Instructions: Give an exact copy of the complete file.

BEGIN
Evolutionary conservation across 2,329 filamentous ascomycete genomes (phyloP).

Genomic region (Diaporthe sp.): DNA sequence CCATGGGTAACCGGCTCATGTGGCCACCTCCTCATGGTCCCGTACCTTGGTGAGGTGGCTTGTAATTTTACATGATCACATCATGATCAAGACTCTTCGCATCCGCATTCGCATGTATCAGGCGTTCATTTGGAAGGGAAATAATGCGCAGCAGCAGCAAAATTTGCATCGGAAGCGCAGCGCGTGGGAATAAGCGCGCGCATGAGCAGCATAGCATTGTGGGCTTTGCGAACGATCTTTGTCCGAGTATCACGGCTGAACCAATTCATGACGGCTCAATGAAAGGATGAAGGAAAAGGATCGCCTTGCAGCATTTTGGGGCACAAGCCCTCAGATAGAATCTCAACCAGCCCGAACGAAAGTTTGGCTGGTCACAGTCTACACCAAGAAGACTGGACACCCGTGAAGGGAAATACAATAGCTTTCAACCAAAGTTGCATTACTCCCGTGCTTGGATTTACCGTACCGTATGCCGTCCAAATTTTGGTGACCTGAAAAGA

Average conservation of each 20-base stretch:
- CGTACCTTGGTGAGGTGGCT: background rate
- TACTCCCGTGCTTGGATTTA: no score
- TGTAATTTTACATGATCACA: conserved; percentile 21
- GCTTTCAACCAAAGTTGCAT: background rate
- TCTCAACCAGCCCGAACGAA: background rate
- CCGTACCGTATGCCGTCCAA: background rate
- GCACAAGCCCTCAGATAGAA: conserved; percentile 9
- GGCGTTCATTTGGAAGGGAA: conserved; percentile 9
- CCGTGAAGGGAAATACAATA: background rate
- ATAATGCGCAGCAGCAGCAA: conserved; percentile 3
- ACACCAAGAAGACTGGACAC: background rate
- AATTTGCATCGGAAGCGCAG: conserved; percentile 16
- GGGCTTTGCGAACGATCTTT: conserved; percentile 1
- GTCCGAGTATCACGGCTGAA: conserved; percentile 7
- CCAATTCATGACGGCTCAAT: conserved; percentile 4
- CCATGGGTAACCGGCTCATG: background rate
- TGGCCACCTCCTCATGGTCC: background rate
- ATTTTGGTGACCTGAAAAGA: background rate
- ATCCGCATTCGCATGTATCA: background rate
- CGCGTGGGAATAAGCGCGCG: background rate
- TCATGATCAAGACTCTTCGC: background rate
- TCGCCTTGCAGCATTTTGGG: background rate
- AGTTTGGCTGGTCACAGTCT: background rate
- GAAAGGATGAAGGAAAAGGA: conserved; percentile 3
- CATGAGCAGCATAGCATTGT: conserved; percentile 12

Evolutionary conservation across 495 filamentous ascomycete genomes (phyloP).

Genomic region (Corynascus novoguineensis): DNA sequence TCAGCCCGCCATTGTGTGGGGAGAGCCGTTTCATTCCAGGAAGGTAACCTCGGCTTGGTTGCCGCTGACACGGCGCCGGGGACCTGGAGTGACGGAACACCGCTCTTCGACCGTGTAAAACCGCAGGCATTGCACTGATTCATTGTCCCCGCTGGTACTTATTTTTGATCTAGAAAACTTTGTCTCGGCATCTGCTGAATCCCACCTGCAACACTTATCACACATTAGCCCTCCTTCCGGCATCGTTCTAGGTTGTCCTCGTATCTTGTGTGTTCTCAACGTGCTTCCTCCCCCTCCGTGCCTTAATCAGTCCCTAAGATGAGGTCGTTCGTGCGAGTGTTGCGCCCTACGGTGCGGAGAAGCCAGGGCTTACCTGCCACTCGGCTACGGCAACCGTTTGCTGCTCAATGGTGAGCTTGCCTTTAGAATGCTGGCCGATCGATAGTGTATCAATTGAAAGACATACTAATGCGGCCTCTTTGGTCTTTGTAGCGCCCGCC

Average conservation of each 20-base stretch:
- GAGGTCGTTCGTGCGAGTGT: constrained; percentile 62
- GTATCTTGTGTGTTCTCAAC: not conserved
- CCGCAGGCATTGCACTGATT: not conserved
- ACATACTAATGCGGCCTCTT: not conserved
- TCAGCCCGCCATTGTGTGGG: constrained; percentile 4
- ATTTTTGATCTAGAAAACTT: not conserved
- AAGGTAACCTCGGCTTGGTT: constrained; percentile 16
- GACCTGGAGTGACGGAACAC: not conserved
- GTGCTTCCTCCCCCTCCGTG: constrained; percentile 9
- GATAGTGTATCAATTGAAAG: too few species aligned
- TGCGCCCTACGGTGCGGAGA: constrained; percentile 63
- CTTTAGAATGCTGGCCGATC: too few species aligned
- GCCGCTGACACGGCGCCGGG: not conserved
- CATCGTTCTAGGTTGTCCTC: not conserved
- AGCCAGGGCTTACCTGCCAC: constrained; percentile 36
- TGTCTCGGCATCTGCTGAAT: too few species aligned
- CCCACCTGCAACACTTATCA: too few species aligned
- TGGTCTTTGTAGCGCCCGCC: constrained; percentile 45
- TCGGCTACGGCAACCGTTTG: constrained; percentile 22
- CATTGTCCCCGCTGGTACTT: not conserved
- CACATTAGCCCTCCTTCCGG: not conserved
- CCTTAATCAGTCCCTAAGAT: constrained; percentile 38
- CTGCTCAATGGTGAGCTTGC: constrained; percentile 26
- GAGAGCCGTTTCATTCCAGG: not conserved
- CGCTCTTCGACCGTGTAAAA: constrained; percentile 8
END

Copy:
Evolutionary conservation across 2,329 filamentous ascomycete genomes (phyloP).

Genomic region (Diaporthe sp.): DNA sequence CCATGGGTAACCGGCTCATGTGGCCACCTCCTCATGGTCCCGTACCTTGGTGAGGTGGCTTGTAATTTTACATGATCACATCATGATCAAGACTCTTCGCATCCGCATTCGCATGTATCAGGCGTTCATTTGGAAGGGAAATAATGCGCAGCAGCAGCAAAATTTGCATCGGAAGCGCAGCGCGTGGGAATAAGCGCGCGCATGAGCAGCATAGCATTGTGGGCTTTGCGAACGATCTTTGTCCGAGTATCACGGCTGAACCAATTCATGACGGCTCAATGAAAGGATGAAGGAAAAGGATCGCCTTGCAGCATTTTGGGGCACAAGCCCTCAGATAGAATCTCAACCAGCCCGAACGAAAGTTTGGCTGGTCACAGTCTACACCAAGAAGACTGGACACCCGTGAAGGGAAATACAATAGCTTTCAACCAAAGTTGCATTACTCCCGTGCTTGGATTTACCGTACCGTATGCCGTCCAAATTTTGGTGACCTGAAAAGA

Average conservation of each 20-base stretch:
- CGTACCTTGGTGAGGTGGCT: background rate
- TACTCCCGTGCTTGGATTTA: no score
- TGTAATTTTACATGATCACA: conserved; percentile 21
- GCTTTCAACCAAAGTTGCAT: background rate
- TCTCAACCAGCCCGAACGAA: background rate
- CCGTACCGTATGCCGTCCAA: background rate
- GCACAAGCCCTCAGATAGAA: conserved; percentile 9
- GGCGTTCATTTGGAAGGGAA: conserved; percentile 9
- CCGTGAAGGGAAATACAATA: background rate
- ATAATGCGCAGCAGCAGCAA: conserved; percentile 3
- ACACCAAGAAGACTGGACAC: background rate
- AATTTGCATCGGAAGCGCAG: conserved; percentile 16
- GGGCTTTGCGAACGATCTTT: conserved; percentile 1
- GTCCGAGTATCACGGCTGAA: conserved; percentile 7
- CCAATTCATGACGGCTCAAT: conserved; percentile 4
- CCATGGGTAACCGGCTCATG: background rate
- TGGCCACCTCCTCATGGTCC: background rate
- ATTTTGGTGACCTGAAAAGA: background rate
- ATCCGCATTCGCATGTATCA: background rate
- CGCGTGGGAATAAGCGCGCG: background rate
- TCATGATCAAGACTCTTCGC: background rate
- TCGCCTTGCAGCATTTTGGG: background rate
- AGTTTGGCTGGTCACAGTCT: background rate
- GAAAGGATGAAGGAAAAGGA: conserved; percentile 3
- CATGAGCAGCATAGCATTGT: conserved; percentile 12

Evolutionary conservation across 495 filamentous ascomycete genomes (phyloP).

Genomic region (Corynascus novoguineensis): DNA sequence TCAGCCCGCCATTGTGTGGGGAGAGCCGTTTCATTCCAGGAAGGTAACCTCGGCTTGGTTGCCGCTGACACGGCGCCGGGGACCTGGAGTGACGGAACACCGCTCTTCGACCGTGTAAAACCGCAGGCATTGCACTGATTCATTGTCCCCGCTGGTACTTATTTTTGATCTAGAAAACTTTGTCTCGGCATCTGCTGAATCCCACCTGCAACACTTATCACACATTAGCCCTCCTTCCGGCATCGTTCTAGGTTGTCCTCGTATCTTGTGTGTTCTCAACGTGCTTCCTCCCCCTCCGTGCCTTAATCAGTCCCTAAGATGAGGTCGTTCGTGCGAGTGTTGCGCCCTACGGTGCGGAGAAGCCAGGGCTTACCTGCCACTCGGCTACGGCAACCGTTTGCTGCTCAATGGTGAGCTTGCCTTTAGAATGCTGGCCGATCGATAGTGTATCAATTGAAAGACATACTAATGCGGCCTCTTTGGTCTTTGTAGCGCCCGCC

Average conservation of each 20-base stretch:
- GAGGTCGTTCGTGCGAGTGT: constrained; percentile 62
- GTATCTTGTGTGTTCTCAAC: not conserved
- CCGCAGGCATTGCACTGATT: not conserved
- ACATACTAATGCGGCCTCTT: not conserved
- TCAGCCCGCCATTGTGTGGG: constrained; percentile 4
- ATTTTTGATCTAGAAAACTT: not conserved
- AAGGTAACCTCGGCTTGGTT: constrained; percentile 16
- GACCTGGAGTGACGGAACAC: not conserved
- GTGCTTCCTCCCCCTCCGTG: constrained; percentile 9
- GATAGTGTATCAATTGAAAG: too few species aligned
- TGCGCCCTACGGTGCGGAGA: constrained; percentile 63
- CTTTAGAATGCTGGCCGATC: too few species aligned
- GCCGCTGACACGGCGCCGGG: not conserved
- CATCGTTCTAGGTTGTCCTC: not conserved
- AGCCAGGGCTTACCTGCCAC: constrained; percentile 36
- TGTCTCGGCATCTGCTGAAT: too few species aligned
- CCCACCTGCAACACTTATCA: too few species aligned
- TGGTCTTTGTAGCGCCCGCC: constrained; percentile 45
- TCGGCTACGGCAACCGTTTG: constrained; percentile 22
- CATTGTCCCCGCTGGTACTT: not conserved
- CACATTAGCCCTCCTTCCGG: not conserved
- CCTTAATCAGTCCCTAAGAT: constrained; percentile 38
- CTGCTCAATGGTGAGCTTGC: constrained; percentile 26
- GAGAGCCGTTTCATTCCAGG: not conserved
- CGCTCTTCGACCGTGTAAAA: constrained; percentile 8